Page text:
Unlike heat lamps or other heat sources that some chicken owners might use to incubate a brooder or keep the coop warm during frigid weather, your goal here is simply to increase the amount of light your hens are exposed to. This will trigger the starting of egg-laying season in the spring or extend it in the fall—possibly well into winter.


Read more: Selling eggs? Consider your cartons.


Choose a Light Source

Interested in Incandescent?

While you could utilize classic incandescent lighting for the purpose of extending your hens’ laying season, there are a couple of reasons why you might not want to.

For one, incandescent bulbs put off some heat. In a coop situation, this could be undesirable during the nonwinter months when you’re trying to encourage your hens to lay. It’s just an unwanted heat source that might unnecessarily increase the temperature in the coop.

Incandescent lighting also uses more wattage, “pound for pound,” than an LED of the same brightness.

Consider the Color Temperature

What incandescent lighting does have going for it is the warm color of the light. This is called the light’s “temperature.” But it has nothing to do with actual heat.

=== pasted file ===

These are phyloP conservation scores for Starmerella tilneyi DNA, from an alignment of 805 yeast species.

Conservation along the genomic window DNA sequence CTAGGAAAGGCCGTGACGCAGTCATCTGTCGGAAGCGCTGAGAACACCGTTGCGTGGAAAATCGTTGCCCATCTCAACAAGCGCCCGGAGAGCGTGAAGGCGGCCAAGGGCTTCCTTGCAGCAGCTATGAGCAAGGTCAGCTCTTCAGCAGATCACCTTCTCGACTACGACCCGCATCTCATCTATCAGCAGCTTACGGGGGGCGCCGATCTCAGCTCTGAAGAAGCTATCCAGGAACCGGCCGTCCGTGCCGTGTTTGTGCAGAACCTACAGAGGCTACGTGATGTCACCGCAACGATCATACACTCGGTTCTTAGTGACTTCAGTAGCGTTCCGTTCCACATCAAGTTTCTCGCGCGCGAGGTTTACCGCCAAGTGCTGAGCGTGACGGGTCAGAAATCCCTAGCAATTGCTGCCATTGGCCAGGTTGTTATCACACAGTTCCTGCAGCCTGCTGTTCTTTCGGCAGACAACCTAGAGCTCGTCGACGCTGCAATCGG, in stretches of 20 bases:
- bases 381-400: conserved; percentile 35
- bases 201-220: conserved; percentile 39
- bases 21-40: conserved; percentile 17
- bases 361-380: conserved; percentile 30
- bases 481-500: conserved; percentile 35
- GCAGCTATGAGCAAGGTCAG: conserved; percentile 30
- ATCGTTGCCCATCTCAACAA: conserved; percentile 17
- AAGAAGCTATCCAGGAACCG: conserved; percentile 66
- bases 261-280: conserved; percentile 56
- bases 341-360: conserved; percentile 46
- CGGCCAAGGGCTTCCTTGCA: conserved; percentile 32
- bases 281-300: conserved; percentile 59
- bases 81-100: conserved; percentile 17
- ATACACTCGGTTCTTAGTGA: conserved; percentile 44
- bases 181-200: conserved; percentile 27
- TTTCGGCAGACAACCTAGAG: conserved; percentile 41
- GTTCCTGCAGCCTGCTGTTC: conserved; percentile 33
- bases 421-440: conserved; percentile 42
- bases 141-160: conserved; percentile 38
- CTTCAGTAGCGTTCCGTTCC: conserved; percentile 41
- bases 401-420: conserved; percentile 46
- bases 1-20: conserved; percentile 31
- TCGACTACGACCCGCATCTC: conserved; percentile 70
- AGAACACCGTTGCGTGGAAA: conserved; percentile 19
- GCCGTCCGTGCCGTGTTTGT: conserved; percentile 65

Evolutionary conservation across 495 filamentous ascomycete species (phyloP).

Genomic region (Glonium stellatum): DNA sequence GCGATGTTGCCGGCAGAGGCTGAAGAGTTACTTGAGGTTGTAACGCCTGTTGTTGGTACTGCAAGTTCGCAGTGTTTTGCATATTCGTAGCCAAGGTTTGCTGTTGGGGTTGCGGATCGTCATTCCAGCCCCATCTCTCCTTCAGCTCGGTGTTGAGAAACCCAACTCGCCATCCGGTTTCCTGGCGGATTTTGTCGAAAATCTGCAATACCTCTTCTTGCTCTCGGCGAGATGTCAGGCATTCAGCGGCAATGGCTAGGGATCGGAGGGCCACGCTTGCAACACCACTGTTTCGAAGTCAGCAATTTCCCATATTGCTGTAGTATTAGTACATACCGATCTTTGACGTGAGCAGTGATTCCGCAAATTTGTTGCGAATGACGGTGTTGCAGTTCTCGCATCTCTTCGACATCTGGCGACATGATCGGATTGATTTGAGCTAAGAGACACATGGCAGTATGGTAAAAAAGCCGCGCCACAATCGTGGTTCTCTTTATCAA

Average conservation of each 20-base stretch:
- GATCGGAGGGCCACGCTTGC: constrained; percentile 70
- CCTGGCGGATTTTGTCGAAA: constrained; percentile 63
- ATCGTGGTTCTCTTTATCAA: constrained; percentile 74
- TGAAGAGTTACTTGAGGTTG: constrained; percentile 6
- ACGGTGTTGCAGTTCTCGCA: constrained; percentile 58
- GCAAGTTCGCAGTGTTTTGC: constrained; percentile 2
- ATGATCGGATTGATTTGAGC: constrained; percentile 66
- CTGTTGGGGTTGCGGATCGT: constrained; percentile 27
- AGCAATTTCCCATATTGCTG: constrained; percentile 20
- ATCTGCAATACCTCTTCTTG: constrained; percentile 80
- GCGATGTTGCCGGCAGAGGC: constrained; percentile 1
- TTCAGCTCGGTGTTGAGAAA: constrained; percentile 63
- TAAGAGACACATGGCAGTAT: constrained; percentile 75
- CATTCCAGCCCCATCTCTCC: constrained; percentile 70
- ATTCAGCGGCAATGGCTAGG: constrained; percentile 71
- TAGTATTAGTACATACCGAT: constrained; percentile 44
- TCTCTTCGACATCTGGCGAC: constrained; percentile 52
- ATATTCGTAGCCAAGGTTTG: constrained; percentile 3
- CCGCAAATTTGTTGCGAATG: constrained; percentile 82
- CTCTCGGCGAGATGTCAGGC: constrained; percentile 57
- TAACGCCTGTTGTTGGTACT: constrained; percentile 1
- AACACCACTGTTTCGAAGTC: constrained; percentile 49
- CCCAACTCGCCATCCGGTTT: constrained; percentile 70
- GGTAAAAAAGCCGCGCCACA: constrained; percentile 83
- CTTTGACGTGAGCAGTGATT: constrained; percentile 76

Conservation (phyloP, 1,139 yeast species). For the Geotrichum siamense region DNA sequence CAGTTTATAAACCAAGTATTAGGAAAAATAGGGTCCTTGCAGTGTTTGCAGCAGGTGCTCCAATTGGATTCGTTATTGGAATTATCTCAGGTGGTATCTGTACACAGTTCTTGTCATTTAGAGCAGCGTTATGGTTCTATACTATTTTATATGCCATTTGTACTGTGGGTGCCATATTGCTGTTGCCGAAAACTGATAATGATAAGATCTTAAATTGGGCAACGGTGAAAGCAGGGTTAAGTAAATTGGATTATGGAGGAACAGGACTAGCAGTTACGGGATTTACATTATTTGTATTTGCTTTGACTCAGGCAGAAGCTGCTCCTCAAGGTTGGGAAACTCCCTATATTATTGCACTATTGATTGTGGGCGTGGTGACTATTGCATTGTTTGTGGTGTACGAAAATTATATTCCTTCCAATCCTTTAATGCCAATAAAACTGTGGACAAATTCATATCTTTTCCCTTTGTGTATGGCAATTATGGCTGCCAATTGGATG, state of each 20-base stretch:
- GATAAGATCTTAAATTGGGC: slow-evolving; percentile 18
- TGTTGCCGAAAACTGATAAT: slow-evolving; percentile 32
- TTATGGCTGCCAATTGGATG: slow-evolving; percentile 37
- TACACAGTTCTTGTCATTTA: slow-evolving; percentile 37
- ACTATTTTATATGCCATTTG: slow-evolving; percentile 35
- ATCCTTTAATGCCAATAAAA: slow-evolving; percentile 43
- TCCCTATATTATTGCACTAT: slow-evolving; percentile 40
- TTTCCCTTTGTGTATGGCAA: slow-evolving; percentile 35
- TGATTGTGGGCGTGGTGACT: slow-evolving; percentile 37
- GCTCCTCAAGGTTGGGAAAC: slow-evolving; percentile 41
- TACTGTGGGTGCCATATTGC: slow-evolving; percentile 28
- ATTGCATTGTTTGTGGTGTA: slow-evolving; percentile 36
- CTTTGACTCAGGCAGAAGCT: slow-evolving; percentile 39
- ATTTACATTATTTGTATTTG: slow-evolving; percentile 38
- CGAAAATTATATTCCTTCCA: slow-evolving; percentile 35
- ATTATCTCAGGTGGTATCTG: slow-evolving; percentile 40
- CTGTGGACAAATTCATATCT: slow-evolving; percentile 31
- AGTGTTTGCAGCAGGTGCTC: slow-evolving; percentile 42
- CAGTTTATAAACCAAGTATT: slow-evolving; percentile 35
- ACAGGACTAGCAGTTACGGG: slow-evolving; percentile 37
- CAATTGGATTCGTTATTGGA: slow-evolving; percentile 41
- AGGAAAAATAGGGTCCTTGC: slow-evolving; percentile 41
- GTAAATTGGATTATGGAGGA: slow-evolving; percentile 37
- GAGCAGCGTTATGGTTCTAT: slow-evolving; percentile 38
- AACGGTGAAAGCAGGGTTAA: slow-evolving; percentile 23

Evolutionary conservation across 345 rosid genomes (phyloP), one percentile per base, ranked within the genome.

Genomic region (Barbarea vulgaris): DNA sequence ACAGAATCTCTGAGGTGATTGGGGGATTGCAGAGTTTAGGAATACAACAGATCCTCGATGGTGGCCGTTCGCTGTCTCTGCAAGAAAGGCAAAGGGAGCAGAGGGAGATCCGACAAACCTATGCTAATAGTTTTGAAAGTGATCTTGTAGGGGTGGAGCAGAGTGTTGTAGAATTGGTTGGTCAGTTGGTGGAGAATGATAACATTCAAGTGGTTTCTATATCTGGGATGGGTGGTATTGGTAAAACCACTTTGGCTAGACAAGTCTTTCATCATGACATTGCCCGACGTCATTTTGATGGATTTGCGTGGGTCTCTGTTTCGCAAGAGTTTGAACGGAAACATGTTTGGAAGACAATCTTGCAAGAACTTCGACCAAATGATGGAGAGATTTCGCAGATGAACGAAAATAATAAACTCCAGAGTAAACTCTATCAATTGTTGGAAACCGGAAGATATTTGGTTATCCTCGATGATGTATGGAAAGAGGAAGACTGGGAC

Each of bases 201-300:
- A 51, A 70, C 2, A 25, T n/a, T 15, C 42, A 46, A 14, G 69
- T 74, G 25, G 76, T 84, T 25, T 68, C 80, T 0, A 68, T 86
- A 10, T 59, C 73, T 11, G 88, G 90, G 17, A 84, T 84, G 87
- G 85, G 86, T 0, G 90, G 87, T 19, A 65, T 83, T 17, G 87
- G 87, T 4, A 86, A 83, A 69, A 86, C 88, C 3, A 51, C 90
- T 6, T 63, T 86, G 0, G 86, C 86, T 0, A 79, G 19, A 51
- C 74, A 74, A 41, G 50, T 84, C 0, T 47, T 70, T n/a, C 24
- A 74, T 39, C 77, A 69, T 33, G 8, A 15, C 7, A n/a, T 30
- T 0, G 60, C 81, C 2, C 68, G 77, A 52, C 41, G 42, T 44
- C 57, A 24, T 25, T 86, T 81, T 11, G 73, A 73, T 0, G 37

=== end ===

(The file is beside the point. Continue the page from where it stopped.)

Low temperature lighting (with a rating of, say, 2,700 kelvins) is “warm” with a yellowish cast, while high temperature lighting (in excess of 5,000 kelvins) is “cool” with a whiter or bluish cast.

For the purpose of extending laying seasons, warm lighting is best, as it does a better job stimulating a hen’s laying tendencies. So aim to avoid bulbs with an overly bluish colorcast.

LED is A-OK

LED lighting will work just fine for your egg-laying birds, as long as you select bulbs with warm color temperatures. In fact, LEDs may just be your best option. They run cool and are power-efficient enough to run off of a small solar panel on your coop’s roof, so you don’t have to worry about running electricity from your home down to the coop.

They also aren’t prone to failure in cold weather the way fluorescent lighting can be.

Moderate the Brightness